Controversial state plans to turn over school records for 2.3 million students to a private high-tech corporation for storage and management would be delayed and sharply curtailed under recommendations issued Thursday by the leader of the State Senate's Education Committee.
State Sen. John Flanagan (R-East Northport), at a news conference in Brentwood, called for a year's delay in the state Education Department's plan to establish a website "portal" that parents and others could use in obtaining student data deposited with inBloom Inc., a nonprofit Atlanta-based corporation.
"I think we need to take a step back," Flanagan said. "The public, I would say at this point, is beyond frustrated."
The Assembly already has approved legislation empowering parents to block inBloom from obtaining their children's records.
The new data system would store student records, including academic and disciplinary reports, using "cloud" technology. The corporation is funded largely by a $100 million contribution from a family foundation of software billionaire Bill Gates.
New York has emerged as a national testing ground for inBloom, and the state is investing more than $50 million in technology to support the system. But the plan has sparked an outcry from educators and parents who are concerned about the privacy of students' records.
The project's supporters have asserted it affords a superior level of protection and distribution of data through its use of state-of-the-art technology, will save schools money, and will allow for better, customized use of students' scores both by teachers and parents. An inBloom spokesman, Adam Gaber, did not respond to a request for comment.
Education Department officials had expressed hope earlier this year that the project could be up and running by spring.
Flanagan's proposal would restrict inBloom's ability to collect data by allowing local school districts to opt out of participation. As chairman of the Senate's Education Committee, he is a key figure on statewide school policy issues, and he led the committee in holding five hearings across the state before issuing the findings Thursday.
The report also has nine specific recommendations that include providing more state funding for teacher training, drafting a new "Parents' Bill of Rights" on privacy issues and banning tests of students in preschool through grade 2 for the purpose of rating teachers' job performance.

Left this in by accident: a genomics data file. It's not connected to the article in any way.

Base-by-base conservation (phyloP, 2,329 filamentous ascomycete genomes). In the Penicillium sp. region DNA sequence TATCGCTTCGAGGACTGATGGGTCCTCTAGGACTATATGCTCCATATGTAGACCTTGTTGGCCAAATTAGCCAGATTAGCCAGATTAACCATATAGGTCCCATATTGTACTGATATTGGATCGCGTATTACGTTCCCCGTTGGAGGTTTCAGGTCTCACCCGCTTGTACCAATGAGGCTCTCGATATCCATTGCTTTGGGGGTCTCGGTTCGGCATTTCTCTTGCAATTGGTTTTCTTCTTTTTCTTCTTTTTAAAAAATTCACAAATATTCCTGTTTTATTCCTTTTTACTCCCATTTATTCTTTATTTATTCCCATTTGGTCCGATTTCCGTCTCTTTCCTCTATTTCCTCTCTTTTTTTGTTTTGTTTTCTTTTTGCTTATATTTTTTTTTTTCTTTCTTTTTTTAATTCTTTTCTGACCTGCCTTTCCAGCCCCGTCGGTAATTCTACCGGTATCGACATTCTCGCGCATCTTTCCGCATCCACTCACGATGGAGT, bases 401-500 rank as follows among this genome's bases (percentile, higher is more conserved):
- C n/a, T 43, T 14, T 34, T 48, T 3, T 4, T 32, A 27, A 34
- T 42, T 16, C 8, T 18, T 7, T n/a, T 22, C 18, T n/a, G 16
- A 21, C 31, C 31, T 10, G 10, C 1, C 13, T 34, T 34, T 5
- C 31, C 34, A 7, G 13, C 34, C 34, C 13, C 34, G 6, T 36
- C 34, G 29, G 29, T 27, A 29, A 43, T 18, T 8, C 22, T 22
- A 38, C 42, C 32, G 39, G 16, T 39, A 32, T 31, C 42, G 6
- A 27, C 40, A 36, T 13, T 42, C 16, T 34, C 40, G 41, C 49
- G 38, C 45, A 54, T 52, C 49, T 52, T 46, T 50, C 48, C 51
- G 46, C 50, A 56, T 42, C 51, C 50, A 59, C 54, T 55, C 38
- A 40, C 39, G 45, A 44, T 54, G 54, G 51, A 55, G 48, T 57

Merryl R. Tisch, chancellor of the state Board of Regents, which sets education policy, said she and Education Commissioner John B. King Jr. have heard similar critiques in separate public forums held since October.
"While we have concerns about some aspects of the report, it's clear that Senator Flanagan has put together some strong recommendations that we look forward to working collaboratively to address," she said.
Flanagan's recommendations on inBloom and other issues won praise from representatives of school boards, administrators and teachers. Parent leaders were more skeptical.
"I don't know any school district that agrees with giving very sensitive student information to a private company, so that [proposal] is welcome," said Stephen Witt, a longtime member of the Hewlett-Woodmere school board and a former president of the Nassau-Suffolk School Boards Association.
Jeanette Deutermann of North Bellmore, a leader of parent campaigns against revved-up state testing, said Flanagan's recommendations did not go far enough in curbing inBloom. "The problem is, it still doesn't address the concerns of parents worried about turning student data over to a corporation," she said.
-- Delay for one year establishing a state website "portal" to be used to obtain student data stored and managed by inBloom Inc., a nonprofit corporation.
-- Give districts authority to opt out of inBloom participation.
-- Realign questions on state English Language Arts and math tests so students do not face material they have not had enough opportunity to learn.
-- Require State Education Department to do more to communicate with the public, especially regarding the Common Core academic standards and related curriculum.
-- Seeking legislation to prohibit standardized testing of students in Pre-K through Grade 2 for anything other than diagnostic purposes or required by federal law.
-- Seeking legislation requiring the education commissioner to review teacher evaluation plans specifically to eliminate excess testing.
-- Seeking legislation requiring the education commissioner to report on effectiveness of Common Core-related state tests and
an independent audit to evaluate the tests.
-- Increase state funds for teacher training.